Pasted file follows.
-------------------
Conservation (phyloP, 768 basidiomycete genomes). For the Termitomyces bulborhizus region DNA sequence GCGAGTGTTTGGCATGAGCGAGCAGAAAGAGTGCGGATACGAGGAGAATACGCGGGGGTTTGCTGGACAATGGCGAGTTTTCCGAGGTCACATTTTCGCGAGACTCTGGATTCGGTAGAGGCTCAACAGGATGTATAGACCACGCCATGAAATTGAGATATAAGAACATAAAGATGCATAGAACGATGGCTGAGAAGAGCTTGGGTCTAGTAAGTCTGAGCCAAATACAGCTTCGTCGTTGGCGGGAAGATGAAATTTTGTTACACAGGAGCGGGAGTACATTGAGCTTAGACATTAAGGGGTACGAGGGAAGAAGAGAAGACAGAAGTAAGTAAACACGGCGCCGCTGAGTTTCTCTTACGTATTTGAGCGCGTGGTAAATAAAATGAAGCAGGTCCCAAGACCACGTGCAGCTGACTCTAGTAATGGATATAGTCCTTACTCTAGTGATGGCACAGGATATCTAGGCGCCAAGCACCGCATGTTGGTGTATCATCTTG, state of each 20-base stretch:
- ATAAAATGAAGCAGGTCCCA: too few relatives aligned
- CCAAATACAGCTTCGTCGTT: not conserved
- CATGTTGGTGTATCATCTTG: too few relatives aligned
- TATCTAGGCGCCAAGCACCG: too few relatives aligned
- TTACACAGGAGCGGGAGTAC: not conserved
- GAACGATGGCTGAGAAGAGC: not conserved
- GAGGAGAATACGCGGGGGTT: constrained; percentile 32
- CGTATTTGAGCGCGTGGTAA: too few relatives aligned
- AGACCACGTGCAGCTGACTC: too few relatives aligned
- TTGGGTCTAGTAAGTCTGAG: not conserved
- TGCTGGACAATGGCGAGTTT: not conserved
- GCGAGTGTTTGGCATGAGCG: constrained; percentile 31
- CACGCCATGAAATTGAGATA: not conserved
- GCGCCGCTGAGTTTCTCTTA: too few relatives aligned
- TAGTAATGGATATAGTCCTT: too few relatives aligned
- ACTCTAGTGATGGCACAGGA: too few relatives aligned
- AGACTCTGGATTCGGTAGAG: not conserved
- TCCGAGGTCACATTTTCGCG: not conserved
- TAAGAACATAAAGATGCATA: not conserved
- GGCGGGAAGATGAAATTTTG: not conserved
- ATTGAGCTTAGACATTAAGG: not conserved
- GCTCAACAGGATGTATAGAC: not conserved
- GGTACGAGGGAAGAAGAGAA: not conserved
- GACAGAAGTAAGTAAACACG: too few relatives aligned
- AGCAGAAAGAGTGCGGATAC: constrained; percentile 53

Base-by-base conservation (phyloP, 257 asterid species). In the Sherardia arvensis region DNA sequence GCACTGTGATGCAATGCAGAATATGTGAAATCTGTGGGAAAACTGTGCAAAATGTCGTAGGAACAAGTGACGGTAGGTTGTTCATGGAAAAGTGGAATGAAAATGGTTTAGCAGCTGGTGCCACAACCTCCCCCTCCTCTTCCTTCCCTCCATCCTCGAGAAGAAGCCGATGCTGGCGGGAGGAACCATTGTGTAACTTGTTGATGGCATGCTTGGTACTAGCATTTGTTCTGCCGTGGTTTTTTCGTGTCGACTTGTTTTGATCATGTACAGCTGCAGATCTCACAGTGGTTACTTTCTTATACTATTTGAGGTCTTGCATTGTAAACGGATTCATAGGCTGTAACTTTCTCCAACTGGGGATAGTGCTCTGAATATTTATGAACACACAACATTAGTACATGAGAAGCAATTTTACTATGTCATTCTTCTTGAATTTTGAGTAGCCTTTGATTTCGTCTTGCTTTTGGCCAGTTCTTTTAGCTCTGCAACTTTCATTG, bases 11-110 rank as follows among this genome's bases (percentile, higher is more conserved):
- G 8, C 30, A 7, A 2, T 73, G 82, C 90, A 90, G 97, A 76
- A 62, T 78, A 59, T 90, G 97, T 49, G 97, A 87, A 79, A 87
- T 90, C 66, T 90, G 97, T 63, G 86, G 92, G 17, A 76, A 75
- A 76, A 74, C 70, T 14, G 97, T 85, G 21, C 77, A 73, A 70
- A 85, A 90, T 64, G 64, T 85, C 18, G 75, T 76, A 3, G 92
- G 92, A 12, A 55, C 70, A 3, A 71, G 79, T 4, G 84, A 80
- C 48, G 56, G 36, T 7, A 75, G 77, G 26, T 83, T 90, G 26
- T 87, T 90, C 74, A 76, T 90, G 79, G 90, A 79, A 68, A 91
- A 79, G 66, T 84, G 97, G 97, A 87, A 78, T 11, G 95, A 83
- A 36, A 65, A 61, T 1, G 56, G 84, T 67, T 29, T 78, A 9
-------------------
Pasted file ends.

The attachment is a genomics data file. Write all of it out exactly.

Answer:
Conservation (phyloP, 768 basidiomycete genomes). For the Termitomyces bulborhizus region DNA sequence GCGAGTGTTTGGCATGAGCGAGCAGAAAGAGTGCGGATACGAGGAGAATACGCGGGGGTTTGCTGGACAATGGCGAGTTTTCCGAGGTCACATTTTCGCGAGACTCTGGATTCGGTAGAGGCTCAACAGGATGTATAGACCACGCCATGAAATTGAGATATAAGAACATAAAGATGCATAGAACGATGGCTGAGAAGAGCTTGGGTCTAGTAAGTCTGAGCCAAATACAGCTTCGTCGTTGGCGGGAAGATGAAATTTTGTTACACAGGAGCGGGAGTACATTGAGCTTAGACATTAAGGGGTACGAGGGAAGAAGAGAAGACAGAAGTAAGTAAACACGGCGCCGCTGAGTTTCTCTTACGTATTTGAGCGCGTGGTAAATAAAATGAAGCAGGTCCCAAGACCACGTGCAGCTGACTCTAGTAATGGATATAGTCCTTACTCTAGTGATGGCACAGGATATCTAGGCGCCAAGCACCGCATGTTGGTGTATCATCTTG, state of each 20-base stretch:
- ATAAAATGAAGCAGGTCCCA: too few relatives aligned
- CCAAATACAGCTTCGTCGTT: not conserved
- CATGTTGGTGTATCATCTTG: too few relatives aligned
- TATCTAGGCGCCAAGCACCG: too few relatives aligned
- TTACACAGGAGCGGGAGTAC: not conserved
- GAACGATGGCTGAGAAGAGC: not conserved
- GAGGAGAATACGCGGGGGTT: constrained; percentile 32
- CGTATTTGAGCGCGTGGTAA: too few relatives aligned
- AGACCACGTGCAGCTGACTC: too few relatives aligned
- TTGGGTCTAGTAAGTCTGAG: not conserved
- TGCTGGACAATGGCGAGTTT: not conserved
- GCGAGTGTTTGGCATGAGCG: constrained; percentile 31
- CACGCCATGAAATTGAGATA: not conserved
- GCGCCGCTGAGTTTCTCTTA: too few relatives aligned
- TAGTAATGGATATAGTCCTT: too few relatives aligned
- ACTCTAGTGATGGCACAGGA: too few relatives aligned
- AGACTCTGGATTCGGTAGAG: not conserved
- TCCGAGGTCACATTTTCGCG: not conserved
- TAAGAACATAAAGATGCATA: not conserved
- GGCGGGAAGATGAAATTTTG: not conserved
- ATTGAGCTTAGACATTAAGG: not conserved
- GCTCAACAGGATGTATAGAC: not conserved
- GGTACGAGGGAAGAAGAGAA: not conserved
- GACAGAAGTAAGTAAACACG: too few relatives aligned
- AGCAGAAAGAGTGCGGATAC: constrained; percentile 53

Base-by-base conservation (phyloP, 257 asterid species). In the Sherardia arvensis region DNA sequence GCACTGTGATGCAATGCAGAATATGTGAAATCTGTGGGAAAACTGTGCAAAATGTCGTAGGAACAAGTGACGGTAGGTTGTTCATGGAAAAGTGGAATGAAAATGGTTTAGCAGCTGGTGCCACAACCTCCCCCTCCTCTTCCTTCCCTCCATCCTCGAGAAGAAGCCGATGCTGGCGGGAGGAACCATTGTGTAACTTGTTGATGGCATGCTTGGTACTAGCATTTGTTCTGCCGTGGTTTTTTCGTGTCGACTTGTTTTGATCATGTACAGCTGCAGATCTCACAGTGGTTACTTTCTTATACTATTTGAGGTCTTGCATTGTAAACGGATTCATAGGCTGTAACTTTCTCCAACTGGGGATAGTGCTCTGAATATTTATGAACACACAACATTAGTACATGAGAAGCAATTTTACTATGTCATTCTTCTTGAATTTTGAGTAGCCTTTGATTTCGTCTTGCTTTTGGCCAGTTCTTTTAGCTCTGCAACTTTCATTG, bases 11-110 rank as follows among this genome's bases (percentile, higher is more conserved):
- G 8, C 30, A 7, A 2, T 73, G 82, C 90, A 90, G 97, A 76
- A 62, T 78, A 59, T 90, G 97, T 49, G 97, A 87, A 79, A 87
- T 90, C 66, T 90, G 97, T 63, G 86, G 92, G 17, A 76, A 75
- A 76, A 74, C 70, T 14, G 97, T 85, G 21, C 77, A 73, A 70
- A 85, A 90, T 64, G 64, T 85, C 18, G 75, T 76, A 3, G 92
- G 92, A 12, A 55, C 70, A 3, A 71, G 79, T 4, G 84, A 80
- C 48, G 56, G 36, T 7, A 75, G 77, G 26, T 83, T 90, G 26
- T 87, T 90, C 74, A 76, T 90, G 79, G 90, A 79, A 68, A 91
- A 79, G 66, T 84, G 97, G 97, A 87, A 78, T 11, G 95, A 83
- A 36, A 65, A 61, T 1, G 56, G 84, T 67, T 29, T 78, A 9